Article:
Banks should be patient with first-time defaulters
Posted Sunday, August 19 2012 at 14:43
Last November, Josephat lost his job while repaying a bank loan he had taken two years before for his Master’s degree studies.
In March, when the interest rates were reviewed upwards in tandem with the Central Bank Rate, he had to stop repayments because the monthly rates were beyond his means. Josephat’s priorities changed and the basics were the focus until getting another job.
His credit information was forwarded to the credit reference bureaus as a precaution to would-be lenders.
Josephat in this story could be anybody out there. We want to use this case this week to analyse the predicament of first-time defaulters, including the beneficiaries of the all-important study loans by the State agency Higher Education Loans Board (Helb).
Traditional approaches to consumer lending have continued to mislead financial institutions, especially banks to solely focus on those who have never defaulted or not been reported to the credit reference bureaus. Banks have relied on the people with clean history to grow their loan books.
Somewhat most of these lenders believe that all defaulters whose names are with the credit risk analysts pose long-term risks. Surprisingly, majority appear to be first-time defaulters.
The recent review of interest rates by commercial banks after the Central Bank of Kenya moved to tame the rising inflation posed a major crisis to many borrowers just like Josephat.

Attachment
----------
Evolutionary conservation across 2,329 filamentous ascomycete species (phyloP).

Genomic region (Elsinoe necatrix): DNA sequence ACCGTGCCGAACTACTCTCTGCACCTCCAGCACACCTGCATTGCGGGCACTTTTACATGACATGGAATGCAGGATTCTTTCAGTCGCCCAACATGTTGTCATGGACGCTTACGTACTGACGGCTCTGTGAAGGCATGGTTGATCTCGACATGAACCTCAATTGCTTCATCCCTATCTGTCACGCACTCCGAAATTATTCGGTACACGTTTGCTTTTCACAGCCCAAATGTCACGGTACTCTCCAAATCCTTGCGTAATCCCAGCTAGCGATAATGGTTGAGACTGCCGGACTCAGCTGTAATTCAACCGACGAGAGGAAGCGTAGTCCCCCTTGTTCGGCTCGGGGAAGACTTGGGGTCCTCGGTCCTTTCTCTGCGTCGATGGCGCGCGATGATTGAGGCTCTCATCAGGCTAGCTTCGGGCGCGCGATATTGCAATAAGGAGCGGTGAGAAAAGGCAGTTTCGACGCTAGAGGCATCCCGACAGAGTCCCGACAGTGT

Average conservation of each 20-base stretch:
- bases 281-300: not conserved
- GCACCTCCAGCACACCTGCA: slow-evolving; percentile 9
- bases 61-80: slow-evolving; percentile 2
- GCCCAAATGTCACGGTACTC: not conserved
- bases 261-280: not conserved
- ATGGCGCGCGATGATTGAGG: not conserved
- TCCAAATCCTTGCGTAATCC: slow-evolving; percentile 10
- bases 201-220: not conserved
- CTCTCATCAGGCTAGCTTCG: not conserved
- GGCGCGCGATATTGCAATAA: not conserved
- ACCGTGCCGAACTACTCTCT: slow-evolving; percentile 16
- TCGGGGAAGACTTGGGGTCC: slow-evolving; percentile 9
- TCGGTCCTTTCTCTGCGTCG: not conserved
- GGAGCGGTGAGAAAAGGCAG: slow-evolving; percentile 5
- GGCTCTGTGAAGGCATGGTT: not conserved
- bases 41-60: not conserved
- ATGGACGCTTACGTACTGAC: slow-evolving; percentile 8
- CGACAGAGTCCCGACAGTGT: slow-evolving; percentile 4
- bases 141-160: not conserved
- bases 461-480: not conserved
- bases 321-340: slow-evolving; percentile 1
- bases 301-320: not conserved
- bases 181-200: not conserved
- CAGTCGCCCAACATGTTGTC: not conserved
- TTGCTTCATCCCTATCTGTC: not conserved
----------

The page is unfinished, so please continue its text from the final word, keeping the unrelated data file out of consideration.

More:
Many could have defaulted because of the changes that may have affected all and sundry, including some for the first time, forcing shelving debt obligations to focus on basic needs first and foremost.
But banks can benefit from the list of people affected thus and growth their loan books especially in the wake of intense competition.
But one would ask, “Why would a lender focus on first-time defaulters who have exhibited characteristics of ‘uncreditworthiness?’”
Unlike serial defaulters who pose a credit risk to most lenders, first-timers like Josephat have the potential of improving their financial standing.
In addition, they are extremely optimistic about their financial future and subsequently their propensity to seek out loans in the future makes the segment even more attractive than those who have never been reported to the credit reference bureau.
How then should a lender court first-time defaulters to grow their loan books?
Deleting the default information from the credit bureaus upon settlement of a debt as proposed by the Finance minister Njeru Githae is not a feasible approach.
Where a borrower has defaulted on their loan obligations for three months, the lender will submit the information also termed as negative information to a credit reference bureau for sharing among lenders.